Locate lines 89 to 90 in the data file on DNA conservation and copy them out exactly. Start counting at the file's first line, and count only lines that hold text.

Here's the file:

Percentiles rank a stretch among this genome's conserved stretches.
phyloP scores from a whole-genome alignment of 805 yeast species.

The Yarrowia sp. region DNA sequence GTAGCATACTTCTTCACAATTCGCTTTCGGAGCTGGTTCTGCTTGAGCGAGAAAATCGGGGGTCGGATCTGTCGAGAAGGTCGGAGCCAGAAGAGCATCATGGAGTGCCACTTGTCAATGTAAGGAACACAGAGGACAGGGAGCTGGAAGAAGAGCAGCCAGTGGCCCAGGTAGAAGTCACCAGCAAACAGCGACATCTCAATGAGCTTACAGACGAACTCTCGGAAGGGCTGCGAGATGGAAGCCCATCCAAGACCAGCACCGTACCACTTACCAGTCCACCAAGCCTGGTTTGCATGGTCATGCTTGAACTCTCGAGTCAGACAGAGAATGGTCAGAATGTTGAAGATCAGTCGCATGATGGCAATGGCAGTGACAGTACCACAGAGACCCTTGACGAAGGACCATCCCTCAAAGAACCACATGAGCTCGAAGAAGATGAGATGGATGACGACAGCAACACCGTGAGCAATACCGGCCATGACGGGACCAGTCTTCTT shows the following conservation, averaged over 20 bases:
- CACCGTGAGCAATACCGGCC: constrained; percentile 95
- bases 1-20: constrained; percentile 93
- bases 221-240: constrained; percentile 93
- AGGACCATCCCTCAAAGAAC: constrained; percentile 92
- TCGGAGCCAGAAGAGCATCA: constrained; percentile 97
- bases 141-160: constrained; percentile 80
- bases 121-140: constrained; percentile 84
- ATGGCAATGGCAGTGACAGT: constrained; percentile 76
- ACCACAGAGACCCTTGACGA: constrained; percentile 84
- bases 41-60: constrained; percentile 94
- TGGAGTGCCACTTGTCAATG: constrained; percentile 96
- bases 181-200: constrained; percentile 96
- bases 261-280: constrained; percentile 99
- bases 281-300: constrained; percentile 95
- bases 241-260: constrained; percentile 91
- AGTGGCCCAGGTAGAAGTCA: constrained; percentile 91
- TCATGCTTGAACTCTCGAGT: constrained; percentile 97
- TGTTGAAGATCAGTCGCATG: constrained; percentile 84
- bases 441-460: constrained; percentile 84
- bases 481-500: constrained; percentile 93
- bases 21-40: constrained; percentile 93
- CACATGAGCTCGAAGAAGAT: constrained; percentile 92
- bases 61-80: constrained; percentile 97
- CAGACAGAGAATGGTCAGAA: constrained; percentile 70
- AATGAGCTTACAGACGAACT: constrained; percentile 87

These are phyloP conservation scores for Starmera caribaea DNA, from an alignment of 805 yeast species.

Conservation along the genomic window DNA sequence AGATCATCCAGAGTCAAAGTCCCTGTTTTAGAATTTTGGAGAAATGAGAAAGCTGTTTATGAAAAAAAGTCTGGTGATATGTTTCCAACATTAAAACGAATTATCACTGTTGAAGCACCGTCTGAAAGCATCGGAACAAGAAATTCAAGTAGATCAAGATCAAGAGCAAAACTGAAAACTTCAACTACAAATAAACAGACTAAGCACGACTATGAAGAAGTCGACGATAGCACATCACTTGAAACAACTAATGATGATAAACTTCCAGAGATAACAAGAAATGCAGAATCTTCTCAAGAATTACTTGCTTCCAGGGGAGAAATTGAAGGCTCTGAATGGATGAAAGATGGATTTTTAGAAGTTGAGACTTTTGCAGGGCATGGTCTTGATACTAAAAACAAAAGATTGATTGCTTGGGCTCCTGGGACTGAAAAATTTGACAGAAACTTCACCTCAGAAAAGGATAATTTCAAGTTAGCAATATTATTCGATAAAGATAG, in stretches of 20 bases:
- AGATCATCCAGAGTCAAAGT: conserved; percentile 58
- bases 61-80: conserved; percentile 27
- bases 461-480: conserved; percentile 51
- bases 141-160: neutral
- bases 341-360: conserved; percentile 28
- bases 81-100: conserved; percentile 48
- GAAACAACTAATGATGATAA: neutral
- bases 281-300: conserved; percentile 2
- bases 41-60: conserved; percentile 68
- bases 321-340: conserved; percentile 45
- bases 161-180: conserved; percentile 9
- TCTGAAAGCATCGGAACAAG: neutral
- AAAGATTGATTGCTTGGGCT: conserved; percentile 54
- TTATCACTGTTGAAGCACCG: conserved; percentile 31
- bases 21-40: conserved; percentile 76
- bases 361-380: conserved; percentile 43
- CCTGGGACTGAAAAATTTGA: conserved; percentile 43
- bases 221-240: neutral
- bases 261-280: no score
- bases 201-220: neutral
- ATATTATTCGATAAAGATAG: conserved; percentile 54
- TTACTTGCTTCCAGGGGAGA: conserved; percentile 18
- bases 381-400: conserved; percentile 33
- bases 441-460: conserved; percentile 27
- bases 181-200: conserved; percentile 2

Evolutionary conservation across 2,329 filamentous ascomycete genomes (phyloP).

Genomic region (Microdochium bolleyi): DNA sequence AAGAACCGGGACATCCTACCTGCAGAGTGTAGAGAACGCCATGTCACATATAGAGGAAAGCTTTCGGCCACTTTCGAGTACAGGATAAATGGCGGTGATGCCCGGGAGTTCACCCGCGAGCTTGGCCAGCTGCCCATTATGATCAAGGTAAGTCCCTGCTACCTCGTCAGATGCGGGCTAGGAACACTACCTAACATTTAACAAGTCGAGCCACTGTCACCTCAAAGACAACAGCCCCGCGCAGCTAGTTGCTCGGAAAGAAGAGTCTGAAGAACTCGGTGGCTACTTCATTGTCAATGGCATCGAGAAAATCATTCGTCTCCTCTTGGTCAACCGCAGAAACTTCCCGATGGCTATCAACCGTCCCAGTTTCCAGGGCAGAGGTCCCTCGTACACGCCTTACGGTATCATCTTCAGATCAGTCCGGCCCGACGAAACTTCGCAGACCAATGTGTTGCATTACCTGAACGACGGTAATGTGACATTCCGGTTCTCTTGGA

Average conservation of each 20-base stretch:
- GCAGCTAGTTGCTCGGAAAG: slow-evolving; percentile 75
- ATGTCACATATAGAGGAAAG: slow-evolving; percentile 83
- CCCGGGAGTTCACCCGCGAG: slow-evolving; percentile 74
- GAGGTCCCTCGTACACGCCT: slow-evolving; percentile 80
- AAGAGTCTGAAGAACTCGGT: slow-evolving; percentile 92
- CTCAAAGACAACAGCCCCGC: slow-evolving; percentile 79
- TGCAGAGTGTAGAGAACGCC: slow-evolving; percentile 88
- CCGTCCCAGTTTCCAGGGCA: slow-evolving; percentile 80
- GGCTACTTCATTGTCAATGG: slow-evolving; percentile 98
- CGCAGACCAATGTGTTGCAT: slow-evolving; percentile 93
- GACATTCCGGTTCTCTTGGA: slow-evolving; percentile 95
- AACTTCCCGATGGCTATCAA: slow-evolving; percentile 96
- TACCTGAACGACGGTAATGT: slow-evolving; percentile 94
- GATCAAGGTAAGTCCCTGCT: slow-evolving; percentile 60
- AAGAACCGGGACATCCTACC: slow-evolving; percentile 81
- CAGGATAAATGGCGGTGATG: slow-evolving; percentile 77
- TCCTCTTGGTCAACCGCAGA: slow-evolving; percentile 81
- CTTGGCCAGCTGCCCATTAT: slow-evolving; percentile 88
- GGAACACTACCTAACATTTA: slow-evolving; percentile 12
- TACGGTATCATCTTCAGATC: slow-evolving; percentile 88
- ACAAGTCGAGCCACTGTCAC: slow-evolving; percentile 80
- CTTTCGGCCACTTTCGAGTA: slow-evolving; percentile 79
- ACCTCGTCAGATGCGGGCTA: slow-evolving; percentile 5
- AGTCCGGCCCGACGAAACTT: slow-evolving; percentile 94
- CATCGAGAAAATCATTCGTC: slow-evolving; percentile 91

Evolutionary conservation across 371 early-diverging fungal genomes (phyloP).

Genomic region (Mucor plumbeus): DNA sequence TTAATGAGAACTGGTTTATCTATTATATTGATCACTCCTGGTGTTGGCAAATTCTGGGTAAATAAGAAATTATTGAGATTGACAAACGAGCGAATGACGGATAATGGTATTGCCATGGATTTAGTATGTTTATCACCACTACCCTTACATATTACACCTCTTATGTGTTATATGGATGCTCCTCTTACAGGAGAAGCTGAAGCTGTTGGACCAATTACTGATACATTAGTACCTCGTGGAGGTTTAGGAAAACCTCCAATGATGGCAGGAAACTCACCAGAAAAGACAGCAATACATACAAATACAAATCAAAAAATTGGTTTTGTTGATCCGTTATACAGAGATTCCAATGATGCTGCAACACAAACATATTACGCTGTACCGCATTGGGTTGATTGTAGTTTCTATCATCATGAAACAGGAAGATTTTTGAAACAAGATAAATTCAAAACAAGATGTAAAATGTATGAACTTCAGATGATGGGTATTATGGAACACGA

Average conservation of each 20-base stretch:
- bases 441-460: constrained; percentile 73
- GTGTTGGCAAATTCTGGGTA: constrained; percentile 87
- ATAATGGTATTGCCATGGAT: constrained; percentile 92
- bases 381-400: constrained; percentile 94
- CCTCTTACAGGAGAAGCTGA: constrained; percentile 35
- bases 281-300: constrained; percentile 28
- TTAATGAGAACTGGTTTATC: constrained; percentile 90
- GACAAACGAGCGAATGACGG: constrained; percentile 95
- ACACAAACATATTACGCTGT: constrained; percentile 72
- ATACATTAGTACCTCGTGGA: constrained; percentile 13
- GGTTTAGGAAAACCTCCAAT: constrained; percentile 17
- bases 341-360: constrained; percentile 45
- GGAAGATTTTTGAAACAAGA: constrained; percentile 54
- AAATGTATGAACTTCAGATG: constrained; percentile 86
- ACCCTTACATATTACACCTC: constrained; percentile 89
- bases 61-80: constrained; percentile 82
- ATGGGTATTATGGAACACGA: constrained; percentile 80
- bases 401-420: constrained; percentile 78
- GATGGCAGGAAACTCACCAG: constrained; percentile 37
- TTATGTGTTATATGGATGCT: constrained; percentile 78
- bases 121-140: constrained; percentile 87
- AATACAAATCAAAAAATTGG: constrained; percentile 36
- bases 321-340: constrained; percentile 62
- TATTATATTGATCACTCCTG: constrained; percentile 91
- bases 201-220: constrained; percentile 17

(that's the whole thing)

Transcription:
- ATAATGGTATTGCCATGGAT: constrained; percentile 92
- bases 381-400: constrained; percentile 94